Thrombolytic therapy by infusion of analogs of tissue plasminogen activator (tPA), other recombinant-based plasminogen activators (e.g., alteplase, reteplase, and tenecteplase), streptokinase, and urokinase (uPA) aims to clear blood clots and restore blood flow in occluded blood vessels. Thrombolytic therapy is thereby frequently used in patients with myocardial infarction, stroke, peripheral arterial disease, and massive pulmonary embolism. The leading drawbacks of thrombolysis and associated therapy are represented by a significant burden of inefficacy combined with a high risk of bleeding complications. Recent advances in understanding the complex pathophysiology of vascular occlusions, combined with important technological innovations, are notably improving the therapeutic armamentarium against thrombotic and occlusive disorders. Most of the past and ongoing research in this area have entailed thrombus-targeted fibrinolytic therapy with either tissue- and fibrin-specific immunoconjugates, fibrinolytic-bearing erythrocytes, or fibrinolytic-bearing nanoparticles. The greatest advantages of thrombus-targeted fibrinolysis, especially with biocompatible nanoparticles, are represented by their preferential localization within developing clots, effectual thrombolysis and enhanced safety due to substantial reduction of the dosage of fibrinolytic agents, and reduced onstream adverse effects. These positive biological features, coupled with minimal extravasation and favorable clearance from the circulation, appear advantageous for obtaining more efficacious and durable thrombolytic effects while concomitantly lowering or even eliminating the risk of systemic bleeding complications that typically accompany the injection of free or soluble plasminogen activators. Although an ideal technique has not been definitely established so far, tPA-bearing nanoparticles exhibiting affinity for clot-specific cells and biomolecules coupled with low-frequency ultrasound seem to bear the greatest advantages for prevention and therapy of acute thrombosis, with the possibility to specifically guide and concentrate the thrombolytic agent at the site of pathologic thrombi and clear preexisting clots by a series of mechanisms combining mechanical stress and increased penetration and effectiveness of the drugs employed.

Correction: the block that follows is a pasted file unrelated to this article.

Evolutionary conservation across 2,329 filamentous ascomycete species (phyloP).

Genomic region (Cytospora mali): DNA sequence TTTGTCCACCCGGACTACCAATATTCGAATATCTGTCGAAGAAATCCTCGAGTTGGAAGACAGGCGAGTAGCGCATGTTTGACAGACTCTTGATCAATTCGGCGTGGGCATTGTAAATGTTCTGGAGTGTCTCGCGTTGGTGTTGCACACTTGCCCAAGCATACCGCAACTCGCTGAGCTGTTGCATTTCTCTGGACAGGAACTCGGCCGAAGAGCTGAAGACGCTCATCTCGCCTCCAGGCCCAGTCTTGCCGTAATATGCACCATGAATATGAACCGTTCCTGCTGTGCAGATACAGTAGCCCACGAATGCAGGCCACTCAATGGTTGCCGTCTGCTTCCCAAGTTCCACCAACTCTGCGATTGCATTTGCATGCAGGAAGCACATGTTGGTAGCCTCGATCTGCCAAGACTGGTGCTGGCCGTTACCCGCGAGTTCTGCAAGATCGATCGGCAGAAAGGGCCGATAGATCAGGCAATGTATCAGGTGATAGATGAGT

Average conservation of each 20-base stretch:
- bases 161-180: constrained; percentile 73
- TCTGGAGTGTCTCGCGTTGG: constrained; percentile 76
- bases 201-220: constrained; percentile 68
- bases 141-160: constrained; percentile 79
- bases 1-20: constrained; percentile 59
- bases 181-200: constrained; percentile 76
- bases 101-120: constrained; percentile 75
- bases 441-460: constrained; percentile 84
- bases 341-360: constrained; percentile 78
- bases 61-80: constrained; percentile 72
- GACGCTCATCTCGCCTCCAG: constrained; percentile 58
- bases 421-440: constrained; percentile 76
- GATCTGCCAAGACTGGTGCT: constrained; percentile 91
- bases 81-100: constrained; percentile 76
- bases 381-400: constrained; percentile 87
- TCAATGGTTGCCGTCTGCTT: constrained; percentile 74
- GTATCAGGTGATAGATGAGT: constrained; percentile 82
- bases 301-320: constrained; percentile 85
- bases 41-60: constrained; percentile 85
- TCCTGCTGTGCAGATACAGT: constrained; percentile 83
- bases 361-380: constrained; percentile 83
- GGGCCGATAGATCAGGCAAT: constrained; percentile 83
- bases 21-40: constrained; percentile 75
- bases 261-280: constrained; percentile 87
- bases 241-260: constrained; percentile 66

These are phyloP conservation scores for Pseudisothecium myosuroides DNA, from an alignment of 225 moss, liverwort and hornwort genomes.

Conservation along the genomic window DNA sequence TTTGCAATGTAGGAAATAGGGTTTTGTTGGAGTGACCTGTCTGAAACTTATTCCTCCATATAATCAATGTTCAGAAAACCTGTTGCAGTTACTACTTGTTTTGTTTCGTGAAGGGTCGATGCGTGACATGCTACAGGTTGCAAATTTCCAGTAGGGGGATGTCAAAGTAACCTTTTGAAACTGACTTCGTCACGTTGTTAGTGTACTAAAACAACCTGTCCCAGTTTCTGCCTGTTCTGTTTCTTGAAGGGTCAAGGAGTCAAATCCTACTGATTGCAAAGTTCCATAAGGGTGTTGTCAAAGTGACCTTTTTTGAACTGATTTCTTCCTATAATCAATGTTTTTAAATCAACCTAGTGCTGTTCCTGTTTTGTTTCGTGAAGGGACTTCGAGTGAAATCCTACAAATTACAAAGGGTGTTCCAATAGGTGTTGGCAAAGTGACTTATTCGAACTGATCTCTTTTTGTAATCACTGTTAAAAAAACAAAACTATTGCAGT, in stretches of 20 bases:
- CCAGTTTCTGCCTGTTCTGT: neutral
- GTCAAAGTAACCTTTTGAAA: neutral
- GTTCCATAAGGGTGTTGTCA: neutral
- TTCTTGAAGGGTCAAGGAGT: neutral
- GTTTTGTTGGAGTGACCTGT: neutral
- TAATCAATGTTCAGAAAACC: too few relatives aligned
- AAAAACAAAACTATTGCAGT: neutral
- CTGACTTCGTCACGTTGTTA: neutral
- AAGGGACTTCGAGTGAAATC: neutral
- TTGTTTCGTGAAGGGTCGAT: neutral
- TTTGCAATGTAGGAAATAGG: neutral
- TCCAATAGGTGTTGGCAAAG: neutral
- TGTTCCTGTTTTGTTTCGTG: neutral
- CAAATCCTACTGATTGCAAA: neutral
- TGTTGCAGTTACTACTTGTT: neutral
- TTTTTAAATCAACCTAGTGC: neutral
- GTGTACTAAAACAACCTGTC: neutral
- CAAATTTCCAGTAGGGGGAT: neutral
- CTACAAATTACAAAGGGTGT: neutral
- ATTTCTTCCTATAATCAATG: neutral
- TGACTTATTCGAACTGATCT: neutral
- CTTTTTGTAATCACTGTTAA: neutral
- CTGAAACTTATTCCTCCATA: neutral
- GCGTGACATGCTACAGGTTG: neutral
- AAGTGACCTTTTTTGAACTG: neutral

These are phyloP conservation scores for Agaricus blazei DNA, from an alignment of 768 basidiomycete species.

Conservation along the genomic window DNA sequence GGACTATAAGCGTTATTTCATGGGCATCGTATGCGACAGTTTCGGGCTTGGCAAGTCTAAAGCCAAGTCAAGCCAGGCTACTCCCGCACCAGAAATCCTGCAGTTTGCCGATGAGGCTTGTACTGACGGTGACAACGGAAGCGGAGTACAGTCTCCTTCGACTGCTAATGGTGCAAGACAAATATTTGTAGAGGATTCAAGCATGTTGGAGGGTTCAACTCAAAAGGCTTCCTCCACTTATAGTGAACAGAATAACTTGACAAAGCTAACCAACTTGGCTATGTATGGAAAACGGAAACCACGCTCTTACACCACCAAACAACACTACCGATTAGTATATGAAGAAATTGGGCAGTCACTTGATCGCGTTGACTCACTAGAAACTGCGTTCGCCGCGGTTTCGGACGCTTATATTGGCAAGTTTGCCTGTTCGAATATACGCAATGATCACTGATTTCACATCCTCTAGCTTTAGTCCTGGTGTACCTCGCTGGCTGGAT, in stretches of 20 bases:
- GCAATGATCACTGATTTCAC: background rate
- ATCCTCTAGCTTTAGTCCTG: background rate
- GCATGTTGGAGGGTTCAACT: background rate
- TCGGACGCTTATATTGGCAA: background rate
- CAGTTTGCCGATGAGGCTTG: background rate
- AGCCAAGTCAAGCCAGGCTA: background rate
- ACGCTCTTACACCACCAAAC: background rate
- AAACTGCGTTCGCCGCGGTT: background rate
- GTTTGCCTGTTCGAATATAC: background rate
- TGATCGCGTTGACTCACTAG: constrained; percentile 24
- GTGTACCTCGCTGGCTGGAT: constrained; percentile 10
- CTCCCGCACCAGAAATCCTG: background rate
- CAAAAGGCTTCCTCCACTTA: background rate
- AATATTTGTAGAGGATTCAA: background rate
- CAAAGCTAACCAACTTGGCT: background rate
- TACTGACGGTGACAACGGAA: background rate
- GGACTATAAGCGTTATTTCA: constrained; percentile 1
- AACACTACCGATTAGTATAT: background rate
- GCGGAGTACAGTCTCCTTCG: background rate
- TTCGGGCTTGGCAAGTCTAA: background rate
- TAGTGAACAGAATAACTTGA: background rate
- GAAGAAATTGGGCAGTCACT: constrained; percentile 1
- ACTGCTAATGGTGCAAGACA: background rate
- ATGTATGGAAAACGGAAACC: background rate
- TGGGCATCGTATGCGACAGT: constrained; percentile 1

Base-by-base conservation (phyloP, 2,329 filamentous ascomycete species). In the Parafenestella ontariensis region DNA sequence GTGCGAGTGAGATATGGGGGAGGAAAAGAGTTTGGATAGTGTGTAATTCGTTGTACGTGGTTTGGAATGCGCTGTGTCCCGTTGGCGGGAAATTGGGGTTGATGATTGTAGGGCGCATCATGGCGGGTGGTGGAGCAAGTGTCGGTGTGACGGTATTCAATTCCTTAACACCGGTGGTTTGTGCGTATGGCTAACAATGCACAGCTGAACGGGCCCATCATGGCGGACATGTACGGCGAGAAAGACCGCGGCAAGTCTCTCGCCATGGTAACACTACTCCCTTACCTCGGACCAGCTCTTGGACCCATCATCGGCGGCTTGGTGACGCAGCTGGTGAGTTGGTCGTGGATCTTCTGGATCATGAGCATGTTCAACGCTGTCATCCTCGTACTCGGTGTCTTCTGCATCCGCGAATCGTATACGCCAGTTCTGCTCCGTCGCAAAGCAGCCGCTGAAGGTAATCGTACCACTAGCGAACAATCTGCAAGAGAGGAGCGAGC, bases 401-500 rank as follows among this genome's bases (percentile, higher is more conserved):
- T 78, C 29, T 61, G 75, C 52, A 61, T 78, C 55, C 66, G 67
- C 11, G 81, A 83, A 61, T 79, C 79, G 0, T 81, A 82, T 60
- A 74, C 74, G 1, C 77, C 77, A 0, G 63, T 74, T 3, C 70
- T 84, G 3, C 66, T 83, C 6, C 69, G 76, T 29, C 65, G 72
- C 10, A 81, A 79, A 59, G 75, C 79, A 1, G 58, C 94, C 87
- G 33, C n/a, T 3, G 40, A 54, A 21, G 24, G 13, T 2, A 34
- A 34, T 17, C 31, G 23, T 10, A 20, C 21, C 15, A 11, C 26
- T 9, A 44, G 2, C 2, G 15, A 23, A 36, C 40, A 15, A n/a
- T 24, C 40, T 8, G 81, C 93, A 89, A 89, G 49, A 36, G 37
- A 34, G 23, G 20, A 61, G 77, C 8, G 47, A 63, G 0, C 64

Novel and emerging therapies: thrombus-targeted fibrinolysis.

LIPPI, Giuseppe;MATTIUZZI, Camilla;
2013

Abstract

Thrombolytic therapy by infusion of analogs of tissue plasminogen activator (tPA), other recombinant-based plasminogen activators (e.g., alteplase, reteplase, and tenecteplase), streptokinase, and urokinase (uPA) aims to clear blood clots and restore blood flow in occluded blood vessels. Thrombolytic therapy is thereby frequently used in patients with myocardial infarction, stroke, peripheral arterial disease, and massive pulmonary embolism. The leading drawbacks of thrombolysis and associated therapy are represented by a significant burden of inefficacy combined with a high risk of bleeding complications. Recent advances in understanding the complex pathophysiology of vascular occlusions, combined with important technological innovations, are notably improving the therapeutic armamentarium against thrombotic and occlusive disorders. Most of the past and ongoing research in this area have entailed thrombus-targeted fibrinolytic therapy with either tissue- and fibrin-specific immunoconjugates, fibrinolytic-bearing erythrocytes, or fibrinolytic-bearing nanoparticles. The greatest advantages of thrombus-targeted fibrinolysis, especially with biocompatible nanoparticles, are represented by their preferential localization within developing clots, effectual thrombolysis and enhanced safety due to substantial reduction of the dosage of fibrinolytic agents, and reduced onstream adverse effects. These positive biological features, coupled with minimal extravasation and favorable clearance from the circulation, appear advantageous for obtaining more efficacious and durable thrombolytic effects while concomitantly lowering or even eliminating the risk of systemic bleeding complications that typically accompany the injection of free or soluble plasminogen activators. Although an ideal technique has not been definitely established so far, tPA-bearing nanoparticles exhibiting affinity for clot-specific cells and biomolecules coupled with low-frequency ultrasound seem to bear the greatest advantages for prevention and therapy of acute thrombosis, with the possibility to specifically guide and concentrate the thrombolytic agent at the site of pathologic thrombi and clear preexisting clots by a series of mechanisms combining mechanical stress and increased penetration and effectiveness of the drugs employed.
Thrombolytic; plasminogen; myocardial infarction; pulmonary embolism
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Utilizza questo identificativo per citare o creare un link a questo documento: http://hdl.handle.net/11562/510959
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